A: Normal VF (no defects anywhere on the field), F: nasal quadrant (any defect within the nasal zone), G: peripheral arcuate (a combination of defects that must cross the midline and does not include the central two points), H: expansive arcuate (a combination of defects that must cross the midline, and includes adjoining defects in the central scotoma region, paracentral region, and temporal or nasal quadrant region), and I: altitudinal defect (all of the points above or below the horizontal meridian have a defect of <0.5%).

Statistical analysis

A 1-sample Kolmogorov-Smirnov test was used to verify the normality of the data distribution. Paired Student t-test was used to compare different sectors of the GCL and pRNFL between eyes with VF damage and control eyes. The GCL map deviation and pRNFL TS and TI affected-quadrants differences were assessed with Fisher’s test. Pearson correlation test was used to analyse the relationship between the GCL sectors and damage of the VF. A receiver operating characteristic (ROC) curve was used to assess the discrimination value of the OCT analyses. We employed area under receiver operating characteristic curves (AUCs) to assess the ability of the GCL and pRNFL thicknesses in order to discriminate glaucoma patients from healthy controls. [25]. All statistical analyses were performed using IBM SPSS Statistics V.20.0 (International Business Machine Corporation, Armonk, NY, USA). The level of statistical significance was set at P < 0.05.


Overall, 318 eyes of 161 patients were included in the study. Only one eye of four patients was used due to low reliability VF indexes of the fellow eye. The mean age of the patients was 64.2 ± 12.9 years (age range: 18–88 years), and 71 patients were female (44.1%), as it is showed in Table 1. First, we classified the damage of each hemisphere (superior and inferior) of the VF using the Scheie grading system [24]. Hence, regarding inferior VF damage, 202 (63.5%) eyes presented a normal inferior hemisphere VF (A pattern), 49 (15.4%) eyes had an F pattern of VF (early glaucoma), and 116 (36.5%) eyes had an F or worse damage of VF (G, H or I patterns; early and advanced glaucoma). Similarly, concerning superior VF damage, 211 (66.4%) eyes presented a normal superior hemisphere VF 33 (10.4%) eyes had an F pattern of VF, and 107 (33.6%) eyes had an F or worse damage of VF. Using this grading system, we separately compared eyes with A pattern (control eyes) with early glaucoma and early with advanced glaucoma in each hemisphere. The results are shown in Table 2. All the sectors of the GCL were significantly thinner in eyes with any VF damage (F to I damage) than in control eyes, except NS4 and NI12 sectors, which are nasally located. Similarly, subjective asymmetry of the GCL map and pRNFL (average and temporal superior or inferior analyses) also showed significant differences between control and glaucoma eyes. However, asymmetry RTA of PPA did not show a significant difference between these eyes. Regarding the comparison between early glaucoma and control eyes, eyes with early glaucoma showed lower values of each measurement, but these differences were only significant for subjective asymmetry of the GCL in cases of inferior VF damage analysis and pRNFL TI in cases of superior VF damage.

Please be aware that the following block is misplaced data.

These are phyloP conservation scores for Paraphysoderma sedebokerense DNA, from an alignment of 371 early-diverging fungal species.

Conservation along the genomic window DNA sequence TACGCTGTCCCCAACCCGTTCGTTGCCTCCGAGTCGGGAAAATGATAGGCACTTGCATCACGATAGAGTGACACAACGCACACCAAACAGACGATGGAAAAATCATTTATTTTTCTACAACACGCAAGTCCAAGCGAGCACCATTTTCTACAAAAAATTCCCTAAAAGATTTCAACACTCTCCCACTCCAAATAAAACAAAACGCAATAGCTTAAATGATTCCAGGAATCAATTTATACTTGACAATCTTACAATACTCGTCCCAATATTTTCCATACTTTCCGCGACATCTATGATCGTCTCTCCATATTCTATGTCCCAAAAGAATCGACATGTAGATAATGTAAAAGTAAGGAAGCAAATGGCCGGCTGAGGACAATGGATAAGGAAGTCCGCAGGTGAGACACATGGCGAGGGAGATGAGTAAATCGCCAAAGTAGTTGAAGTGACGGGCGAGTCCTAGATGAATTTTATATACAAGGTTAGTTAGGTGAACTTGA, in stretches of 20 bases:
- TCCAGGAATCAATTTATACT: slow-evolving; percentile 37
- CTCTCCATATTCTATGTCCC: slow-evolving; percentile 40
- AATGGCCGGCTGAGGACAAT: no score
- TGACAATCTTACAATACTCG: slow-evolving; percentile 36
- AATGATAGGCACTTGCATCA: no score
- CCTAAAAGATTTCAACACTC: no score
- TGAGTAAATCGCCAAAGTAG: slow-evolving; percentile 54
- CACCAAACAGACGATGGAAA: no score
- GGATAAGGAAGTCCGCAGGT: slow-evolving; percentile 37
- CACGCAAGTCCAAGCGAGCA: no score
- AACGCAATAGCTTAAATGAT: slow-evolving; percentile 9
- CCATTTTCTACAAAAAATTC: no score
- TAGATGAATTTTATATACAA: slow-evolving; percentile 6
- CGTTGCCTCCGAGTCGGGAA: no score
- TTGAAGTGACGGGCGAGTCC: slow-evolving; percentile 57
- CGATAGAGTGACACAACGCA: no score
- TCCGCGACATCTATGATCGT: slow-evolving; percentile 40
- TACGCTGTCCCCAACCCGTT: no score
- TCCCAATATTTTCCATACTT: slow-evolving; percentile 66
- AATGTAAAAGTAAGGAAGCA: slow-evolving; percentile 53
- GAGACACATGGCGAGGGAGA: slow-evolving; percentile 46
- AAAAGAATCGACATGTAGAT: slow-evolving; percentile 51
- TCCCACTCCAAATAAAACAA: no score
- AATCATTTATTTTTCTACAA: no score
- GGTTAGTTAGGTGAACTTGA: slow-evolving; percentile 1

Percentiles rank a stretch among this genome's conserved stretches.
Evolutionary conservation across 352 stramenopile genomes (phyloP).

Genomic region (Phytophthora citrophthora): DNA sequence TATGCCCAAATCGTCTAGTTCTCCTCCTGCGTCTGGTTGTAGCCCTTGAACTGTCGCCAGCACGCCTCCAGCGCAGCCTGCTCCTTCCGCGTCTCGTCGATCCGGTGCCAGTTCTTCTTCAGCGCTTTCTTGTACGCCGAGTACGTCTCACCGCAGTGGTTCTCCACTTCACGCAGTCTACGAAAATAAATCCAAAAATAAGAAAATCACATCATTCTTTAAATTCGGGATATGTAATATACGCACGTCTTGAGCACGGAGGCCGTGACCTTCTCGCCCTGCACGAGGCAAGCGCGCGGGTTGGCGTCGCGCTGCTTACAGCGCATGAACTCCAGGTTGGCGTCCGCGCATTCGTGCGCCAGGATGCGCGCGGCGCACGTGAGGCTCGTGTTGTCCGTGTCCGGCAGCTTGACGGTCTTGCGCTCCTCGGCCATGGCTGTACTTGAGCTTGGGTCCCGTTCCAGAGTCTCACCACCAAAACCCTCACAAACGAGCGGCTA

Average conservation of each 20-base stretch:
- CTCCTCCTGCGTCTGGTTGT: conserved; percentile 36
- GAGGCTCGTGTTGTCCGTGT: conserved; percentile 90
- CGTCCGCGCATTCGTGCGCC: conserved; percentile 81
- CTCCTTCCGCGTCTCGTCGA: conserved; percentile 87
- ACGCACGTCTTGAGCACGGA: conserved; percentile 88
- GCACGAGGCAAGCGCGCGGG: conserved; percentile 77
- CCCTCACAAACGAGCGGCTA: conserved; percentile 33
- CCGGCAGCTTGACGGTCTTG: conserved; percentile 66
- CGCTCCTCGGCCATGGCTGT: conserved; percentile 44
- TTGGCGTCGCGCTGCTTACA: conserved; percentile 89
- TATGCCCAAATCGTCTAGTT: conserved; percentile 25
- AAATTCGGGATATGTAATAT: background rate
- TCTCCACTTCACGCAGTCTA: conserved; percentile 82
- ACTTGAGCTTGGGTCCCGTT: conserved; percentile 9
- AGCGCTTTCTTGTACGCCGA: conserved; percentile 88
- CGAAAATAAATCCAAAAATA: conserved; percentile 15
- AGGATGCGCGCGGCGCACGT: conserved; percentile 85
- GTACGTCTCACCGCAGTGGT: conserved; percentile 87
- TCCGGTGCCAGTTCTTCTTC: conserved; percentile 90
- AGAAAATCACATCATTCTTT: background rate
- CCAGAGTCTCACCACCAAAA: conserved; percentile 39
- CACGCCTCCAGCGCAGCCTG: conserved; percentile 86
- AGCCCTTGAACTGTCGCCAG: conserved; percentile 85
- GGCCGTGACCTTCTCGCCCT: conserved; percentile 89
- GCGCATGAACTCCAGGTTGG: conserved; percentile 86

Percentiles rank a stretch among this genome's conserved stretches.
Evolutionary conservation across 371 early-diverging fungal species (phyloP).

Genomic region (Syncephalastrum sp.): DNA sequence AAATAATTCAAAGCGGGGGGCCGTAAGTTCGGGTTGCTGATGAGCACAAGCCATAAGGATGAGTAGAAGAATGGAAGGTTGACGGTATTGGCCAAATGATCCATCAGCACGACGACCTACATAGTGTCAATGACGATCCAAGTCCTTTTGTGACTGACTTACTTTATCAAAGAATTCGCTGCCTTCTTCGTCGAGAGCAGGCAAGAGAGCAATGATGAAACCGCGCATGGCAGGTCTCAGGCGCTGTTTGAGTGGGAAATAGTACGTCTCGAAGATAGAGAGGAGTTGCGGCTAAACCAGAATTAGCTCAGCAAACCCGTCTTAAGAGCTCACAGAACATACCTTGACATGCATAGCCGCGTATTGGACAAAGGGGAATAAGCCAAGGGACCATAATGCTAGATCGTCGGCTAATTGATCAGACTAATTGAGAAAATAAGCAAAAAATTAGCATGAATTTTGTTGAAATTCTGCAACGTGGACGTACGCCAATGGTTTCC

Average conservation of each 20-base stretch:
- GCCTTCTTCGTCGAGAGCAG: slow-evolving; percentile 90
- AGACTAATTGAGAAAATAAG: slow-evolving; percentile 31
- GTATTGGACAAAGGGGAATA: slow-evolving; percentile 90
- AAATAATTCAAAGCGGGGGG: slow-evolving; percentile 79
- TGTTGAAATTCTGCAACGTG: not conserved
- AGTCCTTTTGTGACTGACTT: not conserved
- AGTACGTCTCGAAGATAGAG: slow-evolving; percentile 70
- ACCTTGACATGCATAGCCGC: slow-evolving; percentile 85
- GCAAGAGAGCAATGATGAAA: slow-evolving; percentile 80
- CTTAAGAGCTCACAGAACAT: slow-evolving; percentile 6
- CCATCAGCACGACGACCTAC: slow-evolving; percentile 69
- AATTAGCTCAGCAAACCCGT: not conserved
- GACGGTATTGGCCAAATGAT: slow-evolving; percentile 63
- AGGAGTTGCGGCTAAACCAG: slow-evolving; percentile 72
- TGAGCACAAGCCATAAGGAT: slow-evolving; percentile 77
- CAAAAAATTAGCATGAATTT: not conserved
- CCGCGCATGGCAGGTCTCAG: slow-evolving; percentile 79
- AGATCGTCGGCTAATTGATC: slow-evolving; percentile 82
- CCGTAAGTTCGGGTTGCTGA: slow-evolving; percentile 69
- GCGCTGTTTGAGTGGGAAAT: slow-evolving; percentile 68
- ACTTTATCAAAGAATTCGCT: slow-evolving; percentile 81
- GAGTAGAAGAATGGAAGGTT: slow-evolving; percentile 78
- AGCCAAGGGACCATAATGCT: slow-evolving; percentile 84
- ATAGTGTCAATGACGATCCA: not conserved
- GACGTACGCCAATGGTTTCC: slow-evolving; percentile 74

Table 1. Demographic and clinical participant´s characteristics.

Table 2. Comparison between control eyes, early glaucoma and advanced glaucoma.

Table 3 shows the correlation between each sector of the GCL and damage of VF graded A to I. Each sector of GCL showed a significant correlation (p≤0.045) with VF damage. Subjective GCL map analysis and pRNFL (average, TS and TI) showed a significant correlation (p≤0.005). However, asymmetry RTA test of PPA did not show a significant difference. Higher R values of correlation were observed in temporal sectors of GCL (1, 5, 9 and 13, R = -0.33, -0.30, -0.32 and -0.30, respectively) as well as in average pRNFL (R<-0.30).

Table 3. Correlation between each sector of GCL and damage of VF graded A to I.

Table 4 shows AUC of ROC analysis with 95% confidence limits for sensitivity and specificity of different OCT measurements. The highest AUC values to diagnose both early and advanced glaucoma correspond to average pRNFL analysis (AUC>0.823, p<0.040). The GCL map deviation analysis also showed higher values than the RTA test. The TS1 vs TI13 and TS2 vs TI14 clusters of sectors of the GCL showed a slight improvement in AUC compared with the GCL map and pRNFL in superior early glaucoma detection (AUC >0.867, p<0.020).